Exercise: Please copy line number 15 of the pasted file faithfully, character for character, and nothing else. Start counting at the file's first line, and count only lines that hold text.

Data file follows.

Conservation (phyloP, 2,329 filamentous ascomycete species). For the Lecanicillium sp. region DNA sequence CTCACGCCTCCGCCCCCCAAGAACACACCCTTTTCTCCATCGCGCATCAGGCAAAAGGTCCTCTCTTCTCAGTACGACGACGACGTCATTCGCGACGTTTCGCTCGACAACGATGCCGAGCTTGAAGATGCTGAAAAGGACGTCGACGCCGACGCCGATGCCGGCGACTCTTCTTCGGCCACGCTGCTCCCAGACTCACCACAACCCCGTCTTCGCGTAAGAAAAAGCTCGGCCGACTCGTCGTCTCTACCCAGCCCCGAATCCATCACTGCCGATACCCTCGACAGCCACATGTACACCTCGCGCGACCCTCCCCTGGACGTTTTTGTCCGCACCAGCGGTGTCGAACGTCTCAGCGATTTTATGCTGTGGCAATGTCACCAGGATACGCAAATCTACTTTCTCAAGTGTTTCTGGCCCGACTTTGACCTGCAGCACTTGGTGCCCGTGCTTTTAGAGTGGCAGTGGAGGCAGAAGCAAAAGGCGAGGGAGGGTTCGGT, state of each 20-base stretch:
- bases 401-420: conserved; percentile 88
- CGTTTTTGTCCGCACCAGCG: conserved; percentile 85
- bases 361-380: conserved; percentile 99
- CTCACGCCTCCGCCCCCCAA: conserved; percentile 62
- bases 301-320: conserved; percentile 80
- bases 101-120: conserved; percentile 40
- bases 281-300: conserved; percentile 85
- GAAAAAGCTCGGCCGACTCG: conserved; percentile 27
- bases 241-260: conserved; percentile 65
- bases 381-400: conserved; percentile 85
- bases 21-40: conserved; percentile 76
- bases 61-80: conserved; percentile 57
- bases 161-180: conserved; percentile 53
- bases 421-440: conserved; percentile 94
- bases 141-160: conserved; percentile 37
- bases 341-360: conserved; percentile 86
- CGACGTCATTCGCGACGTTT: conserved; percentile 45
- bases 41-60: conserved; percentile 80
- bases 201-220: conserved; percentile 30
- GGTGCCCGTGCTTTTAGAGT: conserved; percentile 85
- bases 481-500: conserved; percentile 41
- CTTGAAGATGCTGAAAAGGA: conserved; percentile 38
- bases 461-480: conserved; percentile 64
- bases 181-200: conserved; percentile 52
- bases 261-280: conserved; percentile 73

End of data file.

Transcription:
- bases 421-440: conserved; percentile 94